It looks all but certain that Jordan Rossiter will now sign for Rangers, withreports in the Merseyside media stating that a deal is all but done. It's an exciting move for Rangers, who will only have to shell out around £250,000 for the player, who was highly thought of at Liverpool.
But why has he been allowed to leave the club, and can he be a success at Rangers? We spoke to Noel Chomyn, of SB Nation's Liverpool blog Liverpool Offside to get some inside knowledge.
GTBFO: Were you surprised to see Jordan Rossiter leave this season? While we're not exactly regular followers of Liverpool's reserves, we were under the impression that he was one of the most highly-regarded youngsters at the club. What's happened?
NC: This time last year I would have been surprised, but with Rossiter and Liverpool playing chicken over wage demands for much of the current season, that he's moving on is unfortunate but not wholly unexpected. The club clearly hoped he wouldn't find a taker willing to pay more than they were, or that if he did it would be another English club, in which case they could expect a healthy training compensation award via arbitration.
They went through similar with another prospect last summer, left back Brad Smith, and in the end got their way when he signed back on in the autumn. That obviously hasn't happened with Rossiter, and whether it's a case of Rangers offering him the wages he was looking for or a soured relationship with Liverpool's upper management and the presence of Frank McParland at Ibrox driving him to Scotland on the cheap, the result is the same.
GTBFO: What position does he currently play, and do you think he'll eventually make his own?
NC: There was some early talk of him being the club's next Steven Gerrard what with being a local lad playing in midfield, but that's never been his game. He isn't a marauding midfielder, and despite being built rather like David Silva, he isn't a creative sort, either. He's a pure holding player, and his real talent is his reading of the game, which is good enough that he's already Liverpool's second best single-pivot holding midfielder.
Due to his small stature he's not going to press high up the pitch throwing crunching tackles, and that would have put him at a disadvantage in Jürgen Klopp's preferred double-pivot, but even at 19 years of age his reading of the game is impeccable. He'll screen, he'll intercept, he'll regain possession while staying on his feet, he'll offer cover for the fullbacks and an outlet for the centre halves. And he almost always knows where he's going to send the ball before he gets it.
He's not the sort of player who's ever going to be talked up as a superstar, but he's already well on his way to being a very solid—and, perhaps, very Spanish—single-pivot holding midfielder, and he was in the man of the match conversation in all of his senior appearances for Liverpool back in the autumn before he was sidelined by a hamstring injury and then the contract impasse.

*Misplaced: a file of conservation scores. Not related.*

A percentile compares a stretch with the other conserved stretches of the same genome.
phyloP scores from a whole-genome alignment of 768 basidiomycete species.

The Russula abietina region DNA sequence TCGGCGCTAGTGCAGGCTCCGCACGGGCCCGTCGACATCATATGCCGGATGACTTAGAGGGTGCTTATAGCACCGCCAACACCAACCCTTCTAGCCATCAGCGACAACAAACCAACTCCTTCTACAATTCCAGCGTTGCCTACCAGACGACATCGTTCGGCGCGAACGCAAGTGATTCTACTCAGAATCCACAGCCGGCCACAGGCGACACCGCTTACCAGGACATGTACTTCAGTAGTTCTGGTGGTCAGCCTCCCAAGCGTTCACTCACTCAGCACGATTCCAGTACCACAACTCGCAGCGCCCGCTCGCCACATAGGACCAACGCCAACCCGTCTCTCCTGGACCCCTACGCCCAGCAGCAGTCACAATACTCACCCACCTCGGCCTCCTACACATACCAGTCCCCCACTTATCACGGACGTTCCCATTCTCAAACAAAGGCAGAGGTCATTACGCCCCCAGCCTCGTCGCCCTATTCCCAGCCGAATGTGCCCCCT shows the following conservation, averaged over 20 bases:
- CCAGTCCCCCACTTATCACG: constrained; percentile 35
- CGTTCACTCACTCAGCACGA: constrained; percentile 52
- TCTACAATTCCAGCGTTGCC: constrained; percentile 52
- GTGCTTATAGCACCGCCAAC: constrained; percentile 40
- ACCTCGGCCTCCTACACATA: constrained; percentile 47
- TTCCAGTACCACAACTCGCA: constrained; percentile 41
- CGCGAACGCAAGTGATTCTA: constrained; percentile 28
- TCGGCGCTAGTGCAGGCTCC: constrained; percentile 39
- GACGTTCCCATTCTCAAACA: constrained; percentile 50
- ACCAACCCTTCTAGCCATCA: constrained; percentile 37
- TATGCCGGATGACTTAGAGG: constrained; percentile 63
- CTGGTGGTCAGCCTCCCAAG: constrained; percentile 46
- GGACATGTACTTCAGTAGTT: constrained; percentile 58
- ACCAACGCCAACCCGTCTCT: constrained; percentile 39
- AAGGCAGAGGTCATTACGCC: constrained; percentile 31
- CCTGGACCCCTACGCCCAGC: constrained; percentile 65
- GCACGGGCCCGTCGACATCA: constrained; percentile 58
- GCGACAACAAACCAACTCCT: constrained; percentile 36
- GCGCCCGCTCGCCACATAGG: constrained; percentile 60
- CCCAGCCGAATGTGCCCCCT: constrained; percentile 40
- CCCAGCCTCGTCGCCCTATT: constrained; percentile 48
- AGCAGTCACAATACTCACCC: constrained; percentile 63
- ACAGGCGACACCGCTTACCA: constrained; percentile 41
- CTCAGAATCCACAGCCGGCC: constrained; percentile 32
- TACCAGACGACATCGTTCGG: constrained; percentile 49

GTBFO: Were you at all surprised to see him join Rangers? Did you expect him to move to another Premier League club?
NC: That it would be difficult for him to head elsewhere in England was always what Liverpool were banking on—being a young player, they would have been owed training compensation, and the English FA always try to award what they consider fair market value. It's the system that meant Liverpool could end up paying £8M to Burnley for "free transfer" Danny Ings when everything's said and done.
So, as I expect the club is, I am rather surprised today to see Rossiter moving to Rangers. But at the same time, it's probably not as big a surprise as moving to a club within England would have been. Mostly, I'm surprised he's moving on at all.
GTBFO: It seems that Rossiter was recommended to the club by our chief scout, Frank McParland, who used to do the same job for Liverpool. With Rangers looking to take on a couple of loans for next season, do you think any of your youngsters might be good fits?
NC: When Jürugen Klopp arrived, one of the first things he said was that he wanted to stop sending the club's best players out on loan—that he felt it was more valuable to get them training with the first team, even if it meant limiting them to spot appearances in the domestic cups. With that in mind, players like winger Sheyi Ojo who might be able to make a difference for a club like Rangers are probably off the table, and anyone who might be available for a loan is probably set for a journey down into League One or Two in England.
GTBFO: Although you might not have seen much of Rangers or any other SPFL teams this season, based on what you know about Rossiter, do you think he'll be looked at as a good prospect to have in the squad or someone who can come in and start games right now?
Honestly don't know Rangers' squad situation well enough to give an informed answer—think you could probably make a better guess than I could based on the previous, but it'd probably boil down to "do Rangers need a single-pivot/screening DM?"
We'd say the answer to that was a very big "aye, we do."
You can read more from Noel Chomyn on The Liverpool Offside.